WHAT IS IT?
Iron deficiency anemia is a disorder of heme/hemoglobin production that is caused by a deficiency of iron within the body. This can be caused by a dietary deficiency of iron (malnutrition/malabsorption), through loss of iron via chronic bleeding, or even through increased iron demand (such as in pregnancy).
WHY IS IT A PROBLEM?
Iron is an important component of proper heme/hemoglobin synthesis without it RBC precursors can not produce sufficient amounts of hemoglobin, the patient will become anemic, and ultimately the oxygen carrying capacity of the blood will be come compromised.
WHAT MAKES US SUSPECT IT?
Risk factors: vegetarian/vegan diet, chronic bleeding, women (especially pregnant), young children, hospitalized patients with frequent blood sampling.
Chief complaint can often be of generic symptoms of anemia (fatigue, weakness, and dyspnea).
Pica: People with pica crave to ingest certain things that have no nutritional value, most commonly ice, but sometimes a substance that is not food (dirt, paint, clay, or chalk.).
Pallor: paleness of the skin and even the conjunctiva (mucous membrane that lines the eyelids) can be seen in anemia (including in iron deficiency anemia).
Spoon nails (koilonychia): abnormally thin nails that can become concave in shape.
Glossitis: inflammation of the tongue can be seen in iron deficiency anemia even to the point that it loses its rough texture and appears smooth or “bald” in appearance. The tongue can also appear “beefy red” due to the inflammation.
HOW DO WE CONFIRM A DIAGNOSIS?
Complete blood count (CBC): patients will initially have normocytic anemia, however as more and more iron is lost, smaller RBCs will be produced by the marrow leading to a microcytic anemia. Red cell distribution width (RDW) will be increased (this is the earliest sign given the transition from normal to microcytic RBC production).
Blood smear: Microcytosis and hypochromic RBCs can be seen (loss of central pallor in cells due to iron deficinecy). Elongated “pencil cells” can also be visualized.
Iron studies: decreased serum iron, increased total iron binding capacity/TIBC (due to decreased iron in blood), decreased ferritin, and decreased % saturation of iron.
??Free erythrocyte protoporphyrin (FEP): patients with iron deficiency will have increased protoporphyrin in the blood. Protoporphyrin normally complexes with iron to produce heme, however a shortage of iron leads to an accumulation of protoporphyrin and increased FEP.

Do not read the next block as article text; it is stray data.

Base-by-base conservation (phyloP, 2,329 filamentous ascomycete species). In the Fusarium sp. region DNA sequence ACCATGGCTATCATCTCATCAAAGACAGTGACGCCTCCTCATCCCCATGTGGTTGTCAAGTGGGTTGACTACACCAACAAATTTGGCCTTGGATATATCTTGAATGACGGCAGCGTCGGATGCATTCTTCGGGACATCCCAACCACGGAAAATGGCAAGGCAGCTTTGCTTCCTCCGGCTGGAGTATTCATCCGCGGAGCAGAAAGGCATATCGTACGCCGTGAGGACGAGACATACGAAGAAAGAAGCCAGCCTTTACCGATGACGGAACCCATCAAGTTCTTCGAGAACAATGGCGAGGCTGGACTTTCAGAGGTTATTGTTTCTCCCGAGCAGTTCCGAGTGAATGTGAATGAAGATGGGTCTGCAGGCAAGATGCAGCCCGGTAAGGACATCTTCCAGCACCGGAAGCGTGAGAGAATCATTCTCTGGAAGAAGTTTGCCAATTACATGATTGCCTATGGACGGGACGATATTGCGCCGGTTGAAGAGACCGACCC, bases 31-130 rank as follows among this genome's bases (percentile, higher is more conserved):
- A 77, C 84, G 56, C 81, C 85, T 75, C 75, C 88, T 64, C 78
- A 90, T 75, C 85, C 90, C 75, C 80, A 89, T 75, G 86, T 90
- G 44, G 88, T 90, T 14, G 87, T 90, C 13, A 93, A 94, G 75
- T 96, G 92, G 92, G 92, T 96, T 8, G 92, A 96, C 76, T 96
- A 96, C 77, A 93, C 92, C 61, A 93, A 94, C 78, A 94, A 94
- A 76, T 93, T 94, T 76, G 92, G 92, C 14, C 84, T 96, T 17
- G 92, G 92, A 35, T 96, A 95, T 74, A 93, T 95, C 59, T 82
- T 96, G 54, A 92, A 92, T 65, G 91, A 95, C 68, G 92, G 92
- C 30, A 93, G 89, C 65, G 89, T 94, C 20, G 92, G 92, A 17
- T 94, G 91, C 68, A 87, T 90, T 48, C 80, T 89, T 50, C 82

HOW DO WE TREAT IT?
*If deficiency is caused by bleeding, address the source of this bleeding first!
Iron supplementation: patients can be given oral iron supplementation. To those who do not reasond to oral therapy intravenous/parenteral iron therapy is also available.
HOW WELL DO THE PATIENTS DO?
Complete resolution is expected if the underlying cause is identified and properly treated.
WAS THERE A WAY TO PREVENT IT?
Eating a well balanced diet that has plenty of iron in it (meat!) or supplementing a vegetarian/vegan diet with oral iron therapy can help prevent dietary causes of iron deficiency anemia.
Similarly iron supplementation in pregnant women can prevent pregnancy induced iron deficiency anemia.
WHAT ELSE ARE WE WORRIED ABOUT?
Colon cancer (colorectal carcinoma) specifically of the ascending portion of the colon can present with iron deficiency anemia. It is always important to assess for risk factors for colon cancer and follow up on investigating if this disease is the possible cause of a patient presenting with iron deficiency anemia.
Peptic ulcer disease: if patients are bleeding chronically from ulcers, this can cause an iron deficiency anemia.
Celiac disease: this condition can cause intestinal mucosal damage to the point where the absorption of iron is compromised.
OTHER HY FACTS?
Vitamin C reduces Fe3+ (from plants in one’s diet) to Fe2+ (the form we can absorb intestinally). Vitamin C deficiency (i.e. scurvy) can cause iron deficiency anemia.
Plummer-Vinson syndrome: This is a triad of iron deficiency anemia, esophageal webs, and atrophic glossitis (beefy red tongue). Patients will have difficulty swallowing.
On Step 1 a microcytic anemia also with an increased RDW very likely refers to iron deficiency anemia.
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Page Updated: 08.09.2016